Sexual Harassment in Lending Makes Business Harder for Women Entrepreneurs

African American Woman Business Owner

Starting a business is hard for anyone. Entrepreneurs looking for start-up capital often face uphill battles convincing investors that their product or service is worth the risk. But sexual harassment in lending makes it even harder for women entrepreneurs to get from making a pitch to opening a fully-funded business.

In this blog post, I will discuss the gender discrimination and sexual harassment in lending that women entrepreneurs face. I will address how hedge fund managers and investment bankers use promises of funding in quid pro quo sexual misconduct. And I will review what business owners can do when they are denied lending because of their gender or unwillingness to trade sex for funding.

Women Entrepreneurs Start Businesses Everywhere

The Department of Labor estimates that approximately 36% of all businesses are owned by women, and another 2.5 million are owned equally by male and female partners. Women-owned businesses account for over 8.4 million employees and $264 billion in payroll. Women entrepreneurs are opening businesses in every industry group, from child care to logging. Among minority communities, women-owned businesses make up an even larger share of the workforce. Women own over 59% of African American businesses and 44% of Hispanic businesses.

Women Face Gender Discrimination and Sexual Harassment in Lending

But women have not seen the same advancement in lending capital. A 2016 study by Biz2Credit, an online small-business funding marketplace shows that women are approved for loans 33% less often than their male counterparts. Minority business owners fare even worse.

Often, women seeking venture capital for their startup businesses are faced with gender discrimination and sexual harassment in lending applications and pitches. The venture capital industry is almost entirely male. According to a 2016 report, only 8% of investing partners at active venture and microventure firms are women. At the top 100 firms, that number drops to 7%. Another report reveals that 89% of venture capitalists are male, and 87% are white.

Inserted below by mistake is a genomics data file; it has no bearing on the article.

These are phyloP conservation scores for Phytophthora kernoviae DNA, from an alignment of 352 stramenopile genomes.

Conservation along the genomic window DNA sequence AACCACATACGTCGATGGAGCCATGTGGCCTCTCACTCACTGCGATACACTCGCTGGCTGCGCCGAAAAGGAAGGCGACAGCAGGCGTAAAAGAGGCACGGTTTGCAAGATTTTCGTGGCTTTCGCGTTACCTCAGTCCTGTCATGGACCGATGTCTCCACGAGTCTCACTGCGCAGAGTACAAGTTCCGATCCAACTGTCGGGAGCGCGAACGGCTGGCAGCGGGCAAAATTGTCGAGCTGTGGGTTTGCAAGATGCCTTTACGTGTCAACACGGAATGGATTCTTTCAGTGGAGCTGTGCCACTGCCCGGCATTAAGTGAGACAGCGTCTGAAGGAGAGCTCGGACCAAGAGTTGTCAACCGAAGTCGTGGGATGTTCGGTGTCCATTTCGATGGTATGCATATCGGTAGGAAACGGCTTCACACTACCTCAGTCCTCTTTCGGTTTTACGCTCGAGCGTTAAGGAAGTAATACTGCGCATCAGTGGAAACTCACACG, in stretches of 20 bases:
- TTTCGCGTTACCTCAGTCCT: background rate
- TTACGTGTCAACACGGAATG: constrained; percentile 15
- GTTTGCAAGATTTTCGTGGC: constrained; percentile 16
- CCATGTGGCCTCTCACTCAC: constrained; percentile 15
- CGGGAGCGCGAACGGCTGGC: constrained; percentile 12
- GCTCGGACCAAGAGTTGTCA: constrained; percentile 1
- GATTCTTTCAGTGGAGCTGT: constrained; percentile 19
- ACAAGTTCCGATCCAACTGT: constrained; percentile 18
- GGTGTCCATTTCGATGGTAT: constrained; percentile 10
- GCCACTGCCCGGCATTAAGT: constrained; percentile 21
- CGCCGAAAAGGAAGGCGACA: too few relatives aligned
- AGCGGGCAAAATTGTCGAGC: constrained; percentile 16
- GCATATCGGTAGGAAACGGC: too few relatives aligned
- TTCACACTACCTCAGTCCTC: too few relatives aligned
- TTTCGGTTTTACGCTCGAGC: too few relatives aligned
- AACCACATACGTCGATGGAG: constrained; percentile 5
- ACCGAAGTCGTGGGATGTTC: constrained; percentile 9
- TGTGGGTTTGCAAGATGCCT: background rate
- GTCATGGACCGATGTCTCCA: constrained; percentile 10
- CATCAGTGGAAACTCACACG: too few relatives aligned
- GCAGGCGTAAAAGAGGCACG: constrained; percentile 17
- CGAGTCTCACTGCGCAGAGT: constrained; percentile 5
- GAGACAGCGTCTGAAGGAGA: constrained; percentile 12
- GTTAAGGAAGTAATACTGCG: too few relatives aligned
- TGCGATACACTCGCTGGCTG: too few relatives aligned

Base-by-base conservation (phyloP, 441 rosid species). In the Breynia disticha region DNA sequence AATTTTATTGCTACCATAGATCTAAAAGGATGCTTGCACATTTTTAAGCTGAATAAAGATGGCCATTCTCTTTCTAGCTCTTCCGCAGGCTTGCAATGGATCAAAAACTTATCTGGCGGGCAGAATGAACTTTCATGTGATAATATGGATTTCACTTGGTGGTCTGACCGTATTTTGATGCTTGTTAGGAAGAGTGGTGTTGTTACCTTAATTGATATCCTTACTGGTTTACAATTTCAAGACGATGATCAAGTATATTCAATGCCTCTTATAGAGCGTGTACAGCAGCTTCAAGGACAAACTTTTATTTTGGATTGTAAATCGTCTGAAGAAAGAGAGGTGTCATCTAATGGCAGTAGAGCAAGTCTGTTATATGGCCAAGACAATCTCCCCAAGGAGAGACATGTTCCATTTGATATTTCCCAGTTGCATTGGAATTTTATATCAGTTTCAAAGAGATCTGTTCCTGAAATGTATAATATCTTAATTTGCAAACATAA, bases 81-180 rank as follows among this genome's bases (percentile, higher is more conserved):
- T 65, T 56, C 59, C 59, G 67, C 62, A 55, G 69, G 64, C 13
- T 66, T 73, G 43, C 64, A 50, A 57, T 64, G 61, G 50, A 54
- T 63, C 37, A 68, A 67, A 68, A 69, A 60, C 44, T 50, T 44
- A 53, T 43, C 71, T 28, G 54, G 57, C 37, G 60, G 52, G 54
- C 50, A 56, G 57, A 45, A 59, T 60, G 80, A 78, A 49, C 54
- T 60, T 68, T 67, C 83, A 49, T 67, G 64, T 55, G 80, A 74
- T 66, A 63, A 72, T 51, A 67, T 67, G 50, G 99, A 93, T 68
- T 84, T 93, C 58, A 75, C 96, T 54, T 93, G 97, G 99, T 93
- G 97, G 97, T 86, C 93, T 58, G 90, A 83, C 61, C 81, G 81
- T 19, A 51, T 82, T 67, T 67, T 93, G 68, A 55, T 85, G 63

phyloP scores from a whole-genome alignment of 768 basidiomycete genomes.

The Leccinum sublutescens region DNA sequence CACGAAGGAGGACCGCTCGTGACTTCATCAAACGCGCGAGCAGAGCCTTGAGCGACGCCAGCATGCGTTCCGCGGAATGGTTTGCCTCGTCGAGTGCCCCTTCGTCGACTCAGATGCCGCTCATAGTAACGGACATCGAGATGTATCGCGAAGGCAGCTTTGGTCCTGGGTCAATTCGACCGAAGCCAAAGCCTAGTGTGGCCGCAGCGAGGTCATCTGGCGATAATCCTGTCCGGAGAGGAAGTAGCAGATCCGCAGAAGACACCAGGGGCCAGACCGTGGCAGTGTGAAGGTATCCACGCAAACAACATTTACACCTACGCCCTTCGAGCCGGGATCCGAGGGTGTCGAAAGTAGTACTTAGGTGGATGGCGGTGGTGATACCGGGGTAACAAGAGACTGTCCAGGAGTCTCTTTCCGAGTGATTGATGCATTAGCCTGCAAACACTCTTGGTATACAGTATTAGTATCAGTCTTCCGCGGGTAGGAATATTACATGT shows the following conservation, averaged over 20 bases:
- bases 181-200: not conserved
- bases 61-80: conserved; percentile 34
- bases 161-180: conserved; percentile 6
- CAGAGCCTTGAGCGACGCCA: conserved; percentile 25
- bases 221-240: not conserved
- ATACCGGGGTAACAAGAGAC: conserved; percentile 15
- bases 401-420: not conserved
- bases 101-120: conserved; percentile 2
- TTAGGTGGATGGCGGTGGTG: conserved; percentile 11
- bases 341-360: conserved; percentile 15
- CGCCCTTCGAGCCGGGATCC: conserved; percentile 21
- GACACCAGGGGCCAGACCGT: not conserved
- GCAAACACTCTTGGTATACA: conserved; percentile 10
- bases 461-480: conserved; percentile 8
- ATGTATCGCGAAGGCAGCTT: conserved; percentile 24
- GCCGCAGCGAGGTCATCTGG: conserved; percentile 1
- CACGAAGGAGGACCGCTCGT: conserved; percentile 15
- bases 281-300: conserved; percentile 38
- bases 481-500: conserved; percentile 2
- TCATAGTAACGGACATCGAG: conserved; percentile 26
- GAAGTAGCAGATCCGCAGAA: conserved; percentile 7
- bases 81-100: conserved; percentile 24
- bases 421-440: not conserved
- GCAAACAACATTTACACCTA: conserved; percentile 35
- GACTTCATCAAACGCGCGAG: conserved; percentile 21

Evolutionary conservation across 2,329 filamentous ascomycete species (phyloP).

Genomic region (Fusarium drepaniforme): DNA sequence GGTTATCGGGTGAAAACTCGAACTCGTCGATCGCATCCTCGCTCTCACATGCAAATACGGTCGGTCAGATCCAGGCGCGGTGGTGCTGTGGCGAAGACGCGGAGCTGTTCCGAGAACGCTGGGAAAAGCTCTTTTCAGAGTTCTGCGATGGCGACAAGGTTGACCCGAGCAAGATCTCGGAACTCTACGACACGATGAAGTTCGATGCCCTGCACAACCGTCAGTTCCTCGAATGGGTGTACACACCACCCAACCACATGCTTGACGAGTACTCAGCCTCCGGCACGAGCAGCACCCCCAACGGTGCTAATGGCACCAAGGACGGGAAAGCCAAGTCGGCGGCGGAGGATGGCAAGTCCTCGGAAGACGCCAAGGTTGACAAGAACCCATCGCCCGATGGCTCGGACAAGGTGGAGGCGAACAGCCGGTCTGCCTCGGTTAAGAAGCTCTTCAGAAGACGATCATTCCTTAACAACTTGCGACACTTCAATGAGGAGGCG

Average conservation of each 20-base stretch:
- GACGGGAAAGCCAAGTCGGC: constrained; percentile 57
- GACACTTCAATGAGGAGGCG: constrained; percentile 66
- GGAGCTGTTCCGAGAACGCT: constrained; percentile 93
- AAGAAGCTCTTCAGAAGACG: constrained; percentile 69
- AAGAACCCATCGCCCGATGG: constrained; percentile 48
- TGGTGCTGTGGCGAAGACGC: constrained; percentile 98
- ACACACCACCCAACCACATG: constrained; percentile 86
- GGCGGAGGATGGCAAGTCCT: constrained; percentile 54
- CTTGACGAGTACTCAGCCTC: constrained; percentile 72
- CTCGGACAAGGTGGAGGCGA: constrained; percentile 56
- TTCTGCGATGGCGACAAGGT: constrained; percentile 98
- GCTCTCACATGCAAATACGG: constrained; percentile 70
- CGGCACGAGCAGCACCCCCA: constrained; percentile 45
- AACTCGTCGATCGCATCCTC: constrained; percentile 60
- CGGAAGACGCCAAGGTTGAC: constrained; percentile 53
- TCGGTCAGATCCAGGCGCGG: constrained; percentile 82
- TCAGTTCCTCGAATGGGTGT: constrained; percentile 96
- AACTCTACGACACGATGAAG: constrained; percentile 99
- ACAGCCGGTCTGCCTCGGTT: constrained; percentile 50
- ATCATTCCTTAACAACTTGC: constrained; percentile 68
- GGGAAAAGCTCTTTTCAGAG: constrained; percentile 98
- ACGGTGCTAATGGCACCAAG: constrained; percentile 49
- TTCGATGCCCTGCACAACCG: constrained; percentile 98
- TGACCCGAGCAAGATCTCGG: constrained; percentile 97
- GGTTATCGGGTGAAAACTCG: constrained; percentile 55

That gender gap has created a culture of sexual hostility. In 2017, the New York Times reported the stories of over two dozen women who faced sexual harassment in lending within the technology start-up industry. Their stories pointed high-profile venture capitalists like Chris Sacca of Lowercase Capital and Dave McClure of 500 Startups. The women reported that after making their pitch to male lending officers, they were touched without permission, hit on, and asked for sexual favors. This behavior was particularly challenging because the women entrepreneurs were not in a position to say no.

“There is such a massive imbalance of power that women in the industry often end up in distressing situations,” said Susan Wu, an entrepreneur and investor.

Saying No to Sexual Advances Puts Up Roadblocks to Women-Owned Businesses

When the capital you need to start your business comes with that kind of strings attached, saying no to sexual advances can create hurdles to meeting your funding needs. American Banker reports:

"Without access to small loans, women and minority business owners are at a competitive disadvantage. They must rely on personal savings, loans from friends, crowdsourcing and credit cards – when those options are available. Or, they have to seek capital from riskier lenders, increasing debt burdens and diverting funds from business operations."

Saying no to one lender's inappropriate sexual advances can also have wide-ranging effect throughout the industry. When one hedge fund or venture capital company declines funding, for any reason, it can make it harder to convince other investors your product is worth the risk.

Options for Women Entrepreneurs Facing Sexual Harassment in Lending

Women facing sexual harassment in lending may also have trouble exercising their right to be free from gender discrimination. Title VII, for example, bases its protections against sexual harassment on the employee/employer relationship. But entrepreneurs are their own bosses. The lenders demanding quid pro quo sexual favors work for another company.

The federal Equal Credit Opportunity Act, 15 USC section 1691, says it is unlawful for a creditor to discriminate against applicants based on sex. Depending on the nature of the loan, and if the investor would qualify as a "creditor", a discrimination attorney may be able to use that law to confront sexual harassment in lending. However, this law is usually used in a consumer context, rather than between businesses.

California, for one, has enacted a state law that explicitly prohibits sexual harassment between anyone with a business, service, or professional relationship. In 2017, this law was amended to explicitly include investors, trust officers, financial planners, loan officers, and others who may have control over whether a woman entrepreneur receives funding. Since many venture capital companies are based in California, that law may give women entrepreneurs a new way of ending sexual harassment in lending.

Finding funding for your new startup shouldn't have to include enduring unwanted sexual advances or contact. At Eisenberg & Baum, LLP, our sexual harassment attorneys know that unreasonable demands don't only happen within the company organizational chart. We can help you review your case, and your legal options, to find a solution to the gender discrimination you experience. If you are a woman entrepreneur facing sexual harassment in lending, contact us today to schedule a free consultation.

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